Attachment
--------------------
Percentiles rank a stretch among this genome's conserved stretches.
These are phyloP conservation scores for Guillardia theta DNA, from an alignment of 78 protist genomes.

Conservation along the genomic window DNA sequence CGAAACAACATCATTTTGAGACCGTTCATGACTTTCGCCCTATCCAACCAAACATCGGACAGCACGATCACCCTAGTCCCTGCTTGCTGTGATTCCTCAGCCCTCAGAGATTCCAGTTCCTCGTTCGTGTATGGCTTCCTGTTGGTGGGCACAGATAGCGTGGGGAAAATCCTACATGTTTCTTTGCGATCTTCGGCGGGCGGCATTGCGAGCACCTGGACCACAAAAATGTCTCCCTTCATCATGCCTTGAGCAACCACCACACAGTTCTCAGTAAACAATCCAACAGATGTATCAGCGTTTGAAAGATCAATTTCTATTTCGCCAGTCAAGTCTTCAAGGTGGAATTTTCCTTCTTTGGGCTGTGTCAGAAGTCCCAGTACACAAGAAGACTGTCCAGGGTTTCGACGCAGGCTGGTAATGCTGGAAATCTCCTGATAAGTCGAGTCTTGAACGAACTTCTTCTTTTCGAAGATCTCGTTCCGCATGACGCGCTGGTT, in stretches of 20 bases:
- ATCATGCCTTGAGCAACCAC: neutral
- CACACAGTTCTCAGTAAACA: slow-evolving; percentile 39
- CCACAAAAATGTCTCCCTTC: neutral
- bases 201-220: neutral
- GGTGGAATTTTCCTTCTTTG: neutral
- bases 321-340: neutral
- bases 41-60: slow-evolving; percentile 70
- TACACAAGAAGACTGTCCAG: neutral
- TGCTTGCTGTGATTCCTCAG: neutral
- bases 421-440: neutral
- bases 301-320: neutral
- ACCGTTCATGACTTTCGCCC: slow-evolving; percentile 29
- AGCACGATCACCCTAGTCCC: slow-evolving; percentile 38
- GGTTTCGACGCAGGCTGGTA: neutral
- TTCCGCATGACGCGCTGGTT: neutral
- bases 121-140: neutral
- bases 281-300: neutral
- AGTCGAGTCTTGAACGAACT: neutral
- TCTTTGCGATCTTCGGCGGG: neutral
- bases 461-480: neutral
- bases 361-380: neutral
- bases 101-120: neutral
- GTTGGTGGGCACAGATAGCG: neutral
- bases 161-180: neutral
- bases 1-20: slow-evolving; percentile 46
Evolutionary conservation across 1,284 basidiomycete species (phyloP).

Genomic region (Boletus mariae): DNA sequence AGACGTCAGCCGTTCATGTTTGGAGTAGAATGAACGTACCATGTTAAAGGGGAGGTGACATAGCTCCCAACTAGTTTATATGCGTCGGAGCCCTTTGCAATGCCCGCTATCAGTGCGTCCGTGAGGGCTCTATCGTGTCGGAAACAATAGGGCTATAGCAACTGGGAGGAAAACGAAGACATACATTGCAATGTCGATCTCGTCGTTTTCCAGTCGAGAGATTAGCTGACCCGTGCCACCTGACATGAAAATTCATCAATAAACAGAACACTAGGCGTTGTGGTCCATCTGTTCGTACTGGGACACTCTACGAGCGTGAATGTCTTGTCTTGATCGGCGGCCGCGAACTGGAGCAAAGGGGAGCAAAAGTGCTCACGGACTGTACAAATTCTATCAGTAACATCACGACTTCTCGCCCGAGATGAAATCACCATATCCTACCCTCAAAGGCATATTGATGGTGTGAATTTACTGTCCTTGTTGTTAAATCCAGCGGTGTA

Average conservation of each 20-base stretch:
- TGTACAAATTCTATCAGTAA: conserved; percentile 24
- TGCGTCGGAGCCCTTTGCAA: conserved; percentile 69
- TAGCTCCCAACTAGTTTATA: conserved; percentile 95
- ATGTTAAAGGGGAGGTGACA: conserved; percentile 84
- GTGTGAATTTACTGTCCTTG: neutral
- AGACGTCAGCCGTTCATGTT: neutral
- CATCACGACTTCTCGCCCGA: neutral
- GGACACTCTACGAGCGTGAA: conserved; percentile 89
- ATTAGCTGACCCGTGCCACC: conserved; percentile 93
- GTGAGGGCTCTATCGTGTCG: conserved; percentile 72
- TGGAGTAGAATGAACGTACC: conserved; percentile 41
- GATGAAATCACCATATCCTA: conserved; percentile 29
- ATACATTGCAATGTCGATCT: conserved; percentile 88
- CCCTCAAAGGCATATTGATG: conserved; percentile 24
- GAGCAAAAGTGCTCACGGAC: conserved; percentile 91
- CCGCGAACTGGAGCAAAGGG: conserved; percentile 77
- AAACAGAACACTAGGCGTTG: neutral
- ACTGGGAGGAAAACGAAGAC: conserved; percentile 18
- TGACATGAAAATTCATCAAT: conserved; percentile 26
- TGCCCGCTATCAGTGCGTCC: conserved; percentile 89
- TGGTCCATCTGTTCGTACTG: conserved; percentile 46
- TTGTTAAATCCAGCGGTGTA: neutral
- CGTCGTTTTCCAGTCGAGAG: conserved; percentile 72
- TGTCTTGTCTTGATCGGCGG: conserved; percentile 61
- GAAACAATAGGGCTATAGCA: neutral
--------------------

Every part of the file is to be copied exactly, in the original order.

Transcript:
Percentiles rank a stretch among this genome's conserved stretches.
These are phyloP conservation scores for Guillardia theta DNA, from an alignment of 78 protist genomes.

Conservation along the genomic window DNA sequence CGAAACAACATCATTTTGAGACCGTTCATGACTTTCGCCCTATCCAACCAAACATCGGACAGCACGATCACCCTAGTCCCTGCTTGCTGTGATTCCTCAGCCCTCAGAGATTCCAGTTCCTCGTTCGTGTATGGCTTCCTGTTGGTGGGCACAGATAGCGTGGGGAAAATCCTACATGTTTCTTTGCGATCTTCGGCGGGCGGCATTGCGAGCACCTGGACCACAAAAATGTCTCCCTTCATCATGCCTTGAGCAACCACCACACAGTTCTCAGTAAACAATCCAACAGATGTATCAGCGTTTGAAAGATCAATTTCTATTTCGCCAGTCAAGTCTTCAAGGTGGAATTTTCCTTCTTTGGGCTGTGTCAGAAGTCCCAGTACACAAGAAGACTGTCCAGGGTTTCGACGCAGGCTGGTAATGCTGGAAATCTCCTGATAAGTCGAGTCTTGAACGAACTTCTTCTTTTCGAAGATCTCGTTCCGCATGACGCGCTGGTT, in stretches of 20 bases:
- ATCATGCCTTGAGCAACCAC: neutral
- CACACAGTTCTCAGTAAACA: slow-evolving; percentile 39
- CCACAAAAATGTCTCCCTTC: neutral
- bases 201-220: neutral
- GGTGGAATTTTCCTTCTTTG: neutral
- bases 321-340: neutral
- bases 41-60: slow-evolving; percentile 70
- TACACAAGAAGACTGTCCAG: neutral
- TGCTTGCTGTGATTCCTCAG: neutral
- bases 421-440: neutral
- bases 301-320: neutral
- ACCGTTCATGACTTTCGCCC: slow-evolving; percentile 29
- AGCACGATCACCCTAGTCCC: slow-evolving; percentile 38
- GGTTTCGACGCAGGCTGGTA: neutral
- TTCCGCATGACGCGCTGGTT: neutral
- bases 121-140: neutral
- bases 281-300: neutral
- AGTCGAGTCTTGAACGAACT: neutral
- TCTTTGCGATCTTCGGCGGG: neutral
- bases 461-480: neutral
- bases 361-380: neutral
- bases 101-120: neutral
- GTTGGTGGGCACAGATAGCG: neutral
- bases 161-180: neutral
- bases 1-20: slow-evolving; percentile 46
Evolutionary conservation across 1,284 basidiomycete species (phyloP).

Genomic region (Boletus mariae): DNA sequence AGACGTCAGCCGTTCATGTTTGGAGTAGAATGAACGTACCATGTTAAAGGGGAGGTGACATAGCTCCCAACTAGTTTATATGCGTCGGAGCCCTTTGCAATGCCCGCTATCAGTGCGTCCGTGAGGGCTCTATCGTGTCGGAAACAATAGGGCTATAGCAACTGGGAGGAAAACGAAGACATACATTGCAATGTCGATCTCGTCGTTTTCCAGTCGAGAGATTAGCTGACCCGTGCCACCTGACATGAAAATTCATCAATAAACAGAACACTAGGCGTTGTGGTCCATCTGTTCGTACTGGGACACTCTACGAGCGTGAATGTCTTGTCTTGATCGGCGGCCGCGAACTGGAGCAAAGGGGAGCAAAAGTGCTCACGGACTGTACAAATTCTATCAGTAACATCACGACTTCTCGCCCGAGATGAAATCACCATATCCTACCCTCAAAGGCATATTGATGGTGTGAATTTACTGTCCTTGTTGTTAAATCCAGCGGTGTA

Average conservation of each 20-base stretch:
- TGTACAAATTCTATCAGTAA: conserved; percentile 24
- TGCGTCGGAGCCCTTTGCAA: conserved; percentile 69
- TAGCTCCCAACTAGTTTATA: conserved; percentile 95
- ATGTTAAAGGGGAGGTGACA: conserved; percentile 84
- GTGTGAATTTACTGTCCTTG: neutral
- AGACGTCAGCCGTTCATGTT: neutral
- CATCACGACTTCTCGCCCGA: neutral
- GGACACTCTACGAGCGTGAA: conserved; percentile 89
- ATTAGCTGACCCGTGCCACC: conserved; percentile 93
- GTGAGGGCTCTATCGTGTCG: conserved; percentile 72
- TGGAGTAGAATGAACGTACC: conserved; percentile 41
- GATGAAATCACCATATCCTA: conserved; percentile 29
- ATACATTGCAATGTCGATCT: conserved; percentile 88
- CCCTCAAAGGCATATTGATG: conserved; percentile 24
- GAGCAAAAGTGCTCACGGAC: conserved; percentile 91
- CCGCGAACTGGAGCAAAGGG: conserved; percentile 77
- AAACAGAACACTAGGCGTTG: neutral
- ACTGGGAGGAAAACGAAGAC: conserved; percentile 18
- TGACATGAAAATTCATCAAT: conserved; percentile 26
- TGCCCGCTATCAGTGCGTCC: conserved; percentile 89
- TGGTCCATCTGTTCGTACTG: conserved; percentile 46
- TTGTTAAATCCAGCGGTGTA: neutral
- CGTCGTTTTCCAGTCGAGAG: conserved; percentile 72
- TGTCTTGTCTTGATCGGCGG: conserved; percentile 61
- GAAACAATAGGGCTATAGCA: neutral